286. The Limits of Lessons for Iraq

Jul 07, 2011
Jorge Santayana would be pleased. Nearly every policy proposal on Iraq these days mentions lessons learned from past interventions, such as postwar Germany and Japan, East Timor, Bosnia and Kosovo. In the spirit of Santayana's famous dictum—"those who forget the past are destined to relive it"—analysts have been doggedly culling US state-building experience for lessons learned. more

285. The Impact of the Emerging Role of East Europe in Iraq on NATO

Jul 07, 2011
The antagonistic division between ‘old' and ‘new' Europe, as coined by Donald Rumsfeld, underscores the uncertainty of the transatlantic relationship as well as the ambiguous roles of NATO, its new members and Partnership for Peace (PFP) partners. This antagonism became exacerbated by the war in Iraq and, even as the ‘major hostilities' ended in Iraq and the guerrilla counter-insurgency against US-led coalition forces accelerated, significant security rifts persist between ‘old' Europe and the US, with ‘new' Europe caught in the middle and forced to take sides. more

284. Military Capabilities of the Central Europeans: What Can They Contribute to the Stabilization of Iraq?

Jul 07, 2011
Among the three new NATO allies, only Poland has both the potential and the political will to meaningfully contribute to the stabilization mission in Iraq. In comparison, the Hungarian and Czech contributions have been and will likely remain small, limited to the symbolic troop deployment to the Polish and British zones, the continued access to Hungarian air space and the deployment of the Czech hospital assigned to the operation. Unlike the Hungarian and Czech governments, where support for US policy in Iraq has been quite tenuous, Poland has consistently backed the US position on Iraq despite increased friction with Germany—its core European partner. The Polish government has also been willing to back its political support with a substantial military contribution. Arguably, Poland has promised to deploy and command forces abroad that exceed the country's actual military capacity. more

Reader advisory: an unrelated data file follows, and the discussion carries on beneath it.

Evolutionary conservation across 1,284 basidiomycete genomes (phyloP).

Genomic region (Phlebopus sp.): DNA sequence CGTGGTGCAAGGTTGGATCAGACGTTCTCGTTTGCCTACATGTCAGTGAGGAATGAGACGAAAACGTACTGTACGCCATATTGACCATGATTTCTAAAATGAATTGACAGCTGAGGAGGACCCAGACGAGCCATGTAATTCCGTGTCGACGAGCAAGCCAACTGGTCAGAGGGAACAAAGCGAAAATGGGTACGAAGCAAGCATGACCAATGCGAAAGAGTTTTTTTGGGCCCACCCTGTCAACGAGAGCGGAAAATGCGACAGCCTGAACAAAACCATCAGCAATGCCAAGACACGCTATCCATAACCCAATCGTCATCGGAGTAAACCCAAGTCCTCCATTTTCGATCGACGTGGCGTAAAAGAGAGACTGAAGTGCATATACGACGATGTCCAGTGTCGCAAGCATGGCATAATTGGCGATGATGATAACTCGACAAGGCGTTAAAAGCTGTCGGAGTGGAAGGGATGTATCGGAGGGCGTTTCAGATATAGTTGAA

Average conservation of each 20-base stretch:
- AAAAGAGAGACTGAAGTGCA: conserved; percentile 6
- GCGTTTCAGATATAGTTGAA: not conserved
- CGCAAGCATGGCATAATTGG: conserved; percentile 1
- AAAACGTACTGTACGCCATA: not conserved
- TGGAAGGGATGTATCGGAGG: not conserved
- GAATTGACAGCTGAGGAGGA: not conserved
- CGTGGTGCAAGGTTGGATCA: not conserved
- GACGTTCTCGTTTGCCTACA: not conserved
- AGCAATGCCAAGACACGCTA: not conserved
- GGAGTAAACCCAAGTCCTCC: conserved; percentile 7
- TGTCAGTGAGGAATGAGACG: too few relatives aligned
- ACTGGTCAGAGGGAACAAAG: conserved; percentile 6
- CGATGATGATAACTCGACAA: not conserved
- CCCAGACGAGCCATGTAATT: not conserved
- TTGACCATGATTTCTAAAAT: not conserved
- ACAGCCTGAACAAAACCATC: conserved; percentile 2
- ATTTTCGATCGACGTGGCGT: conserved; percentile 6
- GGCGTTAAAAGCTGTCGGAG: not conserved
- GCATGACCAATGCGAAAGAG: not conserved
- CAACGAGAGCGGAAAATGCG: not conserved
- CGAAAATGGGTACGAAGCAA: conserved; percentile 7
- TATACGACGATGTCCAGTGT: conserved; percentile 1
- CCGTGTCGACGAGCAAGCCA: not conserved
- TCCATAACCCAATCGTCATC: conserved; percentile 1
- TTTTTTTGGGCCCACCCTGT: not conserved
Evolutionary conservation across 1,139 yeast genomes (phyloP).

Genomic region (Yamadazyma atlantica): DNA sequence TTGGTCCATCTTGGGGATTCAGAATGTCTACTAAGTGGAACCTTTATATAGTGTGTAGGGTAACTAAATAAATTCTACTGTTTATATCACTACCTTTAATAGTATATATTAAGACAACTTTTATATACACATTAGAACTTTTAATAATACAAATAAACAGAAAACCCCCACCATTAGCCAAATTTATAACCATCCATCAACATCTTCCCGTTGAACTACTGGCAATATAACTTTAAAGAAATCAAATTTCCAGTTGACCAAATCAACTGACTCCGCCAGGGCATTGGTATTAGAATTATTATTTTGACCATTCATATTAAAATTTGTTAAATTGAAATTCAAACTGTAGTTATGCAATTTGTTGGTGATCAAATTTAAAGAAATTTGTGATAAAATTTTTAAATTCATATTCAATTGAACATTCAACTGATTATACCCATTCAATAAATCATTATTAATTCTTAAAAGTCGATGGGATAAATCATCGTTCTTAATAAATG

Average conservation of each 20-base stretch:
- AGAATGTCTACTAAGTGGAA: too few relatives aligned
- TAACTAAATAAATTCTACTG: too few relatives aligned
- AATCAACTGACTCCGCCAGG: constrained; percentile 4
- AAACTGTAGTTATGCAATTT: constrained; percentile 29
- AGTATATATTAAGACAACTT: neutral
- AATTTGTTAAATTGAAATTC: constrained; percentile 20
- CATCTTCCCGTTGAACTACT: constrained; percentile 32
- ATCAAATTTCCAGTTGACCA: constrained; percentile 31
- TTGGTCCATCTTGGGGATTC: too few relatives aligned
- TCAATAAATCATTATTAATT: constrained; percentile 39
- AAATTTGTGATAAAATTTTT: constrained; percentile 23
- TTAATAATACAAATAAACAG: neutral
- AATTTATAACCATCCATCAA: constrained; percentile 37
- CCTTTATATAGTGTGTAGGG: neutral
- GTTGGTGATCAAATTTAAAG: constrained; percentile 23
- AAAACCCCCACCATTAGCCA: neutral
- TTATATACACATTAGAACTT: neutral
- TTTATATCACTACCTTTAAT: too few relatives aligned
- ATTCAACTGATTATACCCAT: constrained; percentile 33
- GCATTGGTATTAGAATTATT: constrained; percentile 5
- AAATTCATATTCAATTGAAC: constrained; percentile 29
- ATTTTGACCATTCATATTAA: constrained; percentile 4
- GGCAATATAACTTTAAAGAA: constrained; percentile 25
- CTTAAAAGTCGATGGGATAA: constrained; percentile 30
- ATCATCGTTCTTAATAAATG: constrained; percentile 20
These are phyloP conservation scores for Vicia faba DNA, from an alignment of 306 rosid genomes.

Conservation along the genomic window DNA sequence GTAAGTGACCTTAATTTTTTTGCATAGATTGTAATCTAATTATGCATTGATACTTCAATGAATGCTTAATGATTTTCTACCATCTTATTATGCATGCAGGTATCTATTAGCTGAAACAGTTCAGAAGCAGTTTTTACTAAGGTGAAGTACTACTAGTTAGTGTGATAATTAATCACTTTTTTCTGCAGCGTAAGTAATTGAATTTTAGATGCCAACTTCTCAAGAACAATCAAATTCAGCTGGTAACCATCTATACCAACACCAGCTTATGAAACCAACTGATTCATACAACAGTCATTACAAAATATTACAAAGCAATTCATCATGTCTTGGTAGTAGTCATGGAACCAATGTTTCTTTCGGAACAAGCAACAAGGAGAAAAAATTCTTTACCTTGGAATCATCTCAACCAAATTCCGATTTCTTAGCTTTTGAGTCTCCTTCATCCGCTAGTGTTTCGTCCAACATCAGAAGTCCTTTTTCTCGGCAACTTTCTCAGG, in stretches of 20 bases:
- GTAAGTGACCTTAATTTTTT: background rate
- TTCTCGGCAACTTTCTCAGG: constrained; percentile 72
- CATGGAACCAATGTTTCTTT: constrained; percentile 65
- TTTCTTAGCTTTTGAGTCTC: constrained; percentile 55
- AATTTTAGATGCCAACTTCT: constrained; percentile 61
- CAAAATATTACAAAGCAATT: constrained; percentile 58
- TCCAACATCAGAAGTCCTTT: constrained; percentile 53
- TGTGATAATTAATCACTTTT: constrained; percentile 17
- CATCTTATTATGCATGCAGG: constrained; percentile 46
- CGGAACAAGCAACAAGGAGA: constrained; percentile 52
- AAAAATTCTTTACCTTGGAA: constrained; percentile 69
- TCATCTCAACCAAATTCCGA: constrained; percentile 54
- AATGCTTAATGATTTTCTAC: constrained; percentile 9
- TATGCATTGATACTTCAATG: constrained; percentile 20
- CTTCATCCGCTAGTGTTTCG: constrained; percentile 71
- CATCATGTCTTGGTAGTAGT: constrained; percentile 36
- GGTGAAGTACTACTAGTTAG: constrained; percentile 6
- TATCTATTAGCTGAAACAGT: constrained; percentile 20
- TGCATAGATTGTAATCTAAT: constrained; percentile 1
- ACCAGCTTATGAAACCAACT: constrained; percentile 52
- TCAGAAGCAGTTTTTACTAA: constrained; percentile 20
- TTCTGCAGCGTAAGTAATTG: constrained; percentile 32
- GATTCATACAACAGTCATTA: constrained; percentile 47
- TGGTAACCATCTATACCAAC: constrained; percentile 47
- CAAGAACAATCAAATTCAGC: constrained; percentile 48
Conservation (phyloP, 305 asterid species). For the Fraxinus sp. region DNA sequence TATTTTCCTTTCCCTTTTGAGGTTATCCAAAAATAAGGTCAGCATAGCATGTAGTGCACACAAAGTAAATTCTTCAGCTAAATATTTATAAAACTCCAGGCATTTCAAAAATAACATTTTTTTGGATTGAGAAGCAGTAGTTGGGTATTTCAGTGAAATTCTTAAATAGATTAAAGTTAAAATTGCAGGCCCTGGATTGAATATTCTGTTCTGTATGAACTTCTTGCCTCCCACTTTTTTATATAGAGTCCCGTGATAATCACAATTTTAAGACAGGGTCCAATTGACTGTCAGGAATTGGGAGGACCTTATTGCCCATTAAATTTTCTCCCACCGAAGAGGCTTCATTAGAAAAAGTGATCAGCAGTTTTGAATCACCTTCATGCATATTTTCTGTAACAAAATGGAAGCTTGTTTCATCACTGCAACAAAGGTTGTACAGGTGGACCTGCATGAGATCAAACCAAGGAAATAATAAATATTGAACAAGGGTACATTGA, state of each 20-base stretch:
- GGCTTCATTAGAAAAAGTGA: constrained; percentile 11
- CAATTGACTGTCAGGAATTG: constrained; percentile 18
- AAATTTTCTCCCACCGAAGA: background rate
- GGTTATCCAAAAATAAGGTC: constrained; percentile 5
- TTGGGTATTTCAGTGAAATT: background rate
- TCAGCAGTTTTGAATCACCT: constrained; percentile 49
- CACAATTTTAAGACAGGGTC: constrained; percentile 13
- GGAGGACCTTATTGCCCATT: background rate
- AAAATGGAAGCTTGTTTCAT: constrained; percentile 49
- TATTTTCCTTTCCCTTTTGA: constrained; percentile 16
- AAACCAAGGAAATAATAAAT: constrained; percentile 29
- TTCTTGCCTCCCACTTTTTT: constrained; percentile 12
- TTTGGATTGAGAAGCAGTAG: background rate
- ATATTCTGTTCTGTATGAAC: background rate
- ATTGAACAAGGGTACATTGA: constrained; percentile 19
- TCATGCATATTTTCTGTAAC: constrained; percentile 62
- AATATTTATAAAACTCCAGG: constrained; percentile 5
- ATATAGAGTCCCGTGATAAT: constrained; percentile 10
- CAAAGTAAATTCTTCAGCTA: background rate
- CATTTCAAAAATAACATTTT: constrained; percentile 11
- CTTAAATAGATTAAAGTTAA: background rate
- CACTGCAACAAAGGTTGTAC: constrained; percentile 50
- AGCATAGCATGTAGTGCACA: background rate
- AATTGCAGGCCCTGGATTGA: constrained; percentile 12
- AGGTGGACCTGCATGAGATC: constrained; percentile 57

282. Bosnia and Kosovo...Afghanistan and Iraq...Connecting the Dots Constructively

Jul 07, 2011
Exploring the wider relevance of US policy in Bosnia was hard enough when I first addressed it in the early 1990s. Then, the fate of all Southeastern Europe was in the balance—whether these countries would be connected to a Europe whole and free or detached as the dangerous, dysfunctional Balkans. Today, our continuing commitments in Bosnia and Hercegovina (BiH) and Kosovo are inviting comparison and contrast to the much larger and more daunting American commitments in Afghanistan and Iraq. more

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Dialogue

The Future of Higher Education

Mar 26, 2014Apr 02, 2014

Jeff Abernathy and Richard Morrill discuss how colleges and universities are dealing with rapidly rising costs and how the United States can still compete for students in a globalized environment.